When you order a Kindle from Amazon or buy a Kobo from Chapters Indigo, the final product is all you know. In a hidden manufacturing world, robots and humans do all components and assembly. One of the brands we sell on Good e-Reader has provided us an inside look at the entire tooling process. You will understand how the motherboard is made, how the batteries are soldered, and how all the board’s RAM, CPU, and GPU look. You will see how the buttons are designed, such as the power or physical page turn. Users will likely get a kick out of the e-paper display, how it is a thin piece of film that is loosely attached to the screen, and a specialized robot flattens it.
Most modern e-paper displays are multiple layers of thin film. The e-paper display could be anything from Carta 12000 to Carta HD. The old generation of front-lit displays used to be LED lights positioned alongside the sides of the bezel and projected light evenly across the screen; the new generation is simply another film that does the same thing. You have another layer of plastic to protect everything underneath and either exposed e-paper or glass.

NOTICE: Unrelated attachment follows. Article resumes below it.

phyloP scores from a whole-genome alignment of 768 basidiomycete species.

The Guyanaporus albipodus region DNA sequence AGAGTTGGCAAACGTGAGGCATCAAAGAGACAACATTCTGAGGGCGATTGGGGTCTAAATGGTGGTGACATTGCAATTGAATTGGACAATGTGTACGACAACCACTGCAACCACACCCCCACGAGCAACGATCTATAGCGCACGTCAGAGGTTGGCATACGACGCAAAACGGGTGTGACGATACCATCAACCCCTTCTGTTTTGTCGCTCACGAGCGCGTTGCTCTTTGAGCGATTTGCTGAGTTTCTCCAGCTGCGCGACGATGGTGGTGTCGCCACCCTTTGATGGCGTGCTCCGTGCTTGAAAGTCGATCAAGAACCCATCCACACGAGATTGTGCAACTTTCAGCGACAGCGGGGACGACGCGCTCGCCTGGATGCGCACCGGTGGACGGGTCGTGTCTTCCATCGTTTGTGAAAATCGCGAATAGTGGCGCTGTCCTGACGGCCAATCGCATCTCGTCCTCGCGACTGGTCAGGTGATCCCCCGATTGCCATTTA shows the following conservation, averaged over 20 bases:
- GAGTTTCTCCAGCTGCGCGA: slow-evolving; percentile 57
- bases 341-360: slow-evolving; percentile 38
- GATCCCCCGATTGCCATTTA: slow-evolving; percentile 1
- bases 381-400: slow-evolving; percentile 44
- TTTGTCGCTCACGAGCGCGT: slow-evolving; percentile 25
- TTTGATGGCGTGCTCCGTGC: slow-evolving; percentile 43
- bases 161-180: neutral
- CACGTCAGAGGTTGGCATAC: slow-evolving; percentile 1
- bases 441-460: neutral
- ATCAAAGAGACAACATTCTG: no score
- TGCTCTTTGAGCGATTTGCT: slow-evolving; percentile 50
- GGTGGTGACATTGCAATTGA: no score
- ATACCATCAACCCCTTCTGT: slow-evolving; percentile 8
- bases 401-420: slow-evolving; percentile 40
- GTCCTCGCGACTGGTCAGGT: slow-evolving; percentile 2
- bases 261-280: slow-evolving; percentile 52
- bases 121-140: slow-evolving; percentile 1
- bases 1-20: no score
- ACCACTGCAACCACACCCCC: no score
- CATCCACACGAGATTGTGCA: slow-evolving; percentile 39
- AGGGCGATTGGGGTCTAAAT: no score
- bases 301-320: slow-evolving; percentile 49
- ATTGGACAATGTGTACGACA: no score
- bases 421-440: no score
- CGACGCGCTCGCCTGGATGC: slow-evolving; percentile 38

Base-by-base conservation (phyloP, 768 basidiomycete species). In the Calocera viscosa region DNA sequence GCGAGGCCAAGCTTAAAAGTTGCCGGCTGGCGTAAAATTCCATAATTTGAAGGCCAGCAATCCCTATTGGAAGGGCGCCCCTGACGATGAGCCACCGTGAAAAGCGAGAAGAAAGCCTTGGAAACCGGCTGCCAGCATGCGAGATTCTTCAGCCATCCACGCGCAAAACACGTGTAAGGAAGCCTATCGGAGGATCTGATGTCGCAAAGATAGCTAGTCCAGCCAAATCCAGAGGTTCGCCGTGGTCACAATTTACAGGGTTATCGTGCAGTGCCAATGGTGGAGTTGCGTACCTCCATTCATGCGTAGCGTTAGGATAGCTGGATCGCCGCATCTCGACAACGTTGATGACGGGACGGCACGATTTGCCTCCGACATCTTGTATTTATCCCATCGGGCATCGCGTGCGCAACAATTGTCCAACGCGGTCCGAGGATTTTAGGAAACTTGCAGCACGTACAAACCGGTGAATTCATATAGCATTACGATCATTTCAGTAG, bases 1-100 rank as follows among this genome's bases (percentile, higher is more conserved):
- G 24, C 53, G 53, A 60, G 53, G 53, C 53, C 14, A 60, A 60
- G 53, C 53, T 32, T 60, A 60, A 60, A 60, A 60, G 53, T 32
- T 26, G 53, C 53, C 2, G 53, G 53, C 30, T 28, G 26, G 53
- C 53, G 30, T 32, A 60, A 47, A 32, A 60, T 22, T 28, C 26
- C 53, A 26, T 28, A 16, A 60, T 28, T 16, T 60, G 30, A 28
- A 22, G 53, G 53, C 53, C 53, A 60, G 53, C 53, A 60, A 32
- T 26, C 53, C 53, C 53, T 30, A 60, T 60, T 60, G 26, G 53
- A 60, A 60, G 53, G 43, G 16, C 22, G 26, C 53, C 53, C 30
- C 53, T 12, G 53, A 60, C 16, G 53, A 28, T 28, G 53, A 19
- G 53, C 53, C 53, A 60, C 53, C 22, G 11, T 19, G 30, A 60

What is most interesting about our video was how e-readers are stress tested. Dozens or hundreds of e-readers sit side by side, constantly interacting with the touchscreen to test if the screen assembly is working as intended; this is how they can check battery life. If an e-reader has a power button, volume buttons or anything else, they are pressed down a few hundred times over a few days. This is done to ensure quality control and test whether the battery is attached correctly or if anything else can be considered a manufacturing defect; they can pick it up early before everything is boxed up and sent to the customer.
Michael Kozlowski has written about audiobooks and e-readers for the past twelve years. Newspapers and websites such as the CBC, CNET, Engadget, Huffington Post and the New York Times have picked up his articles. He Lives in Vancouver, British Columbia, Canada.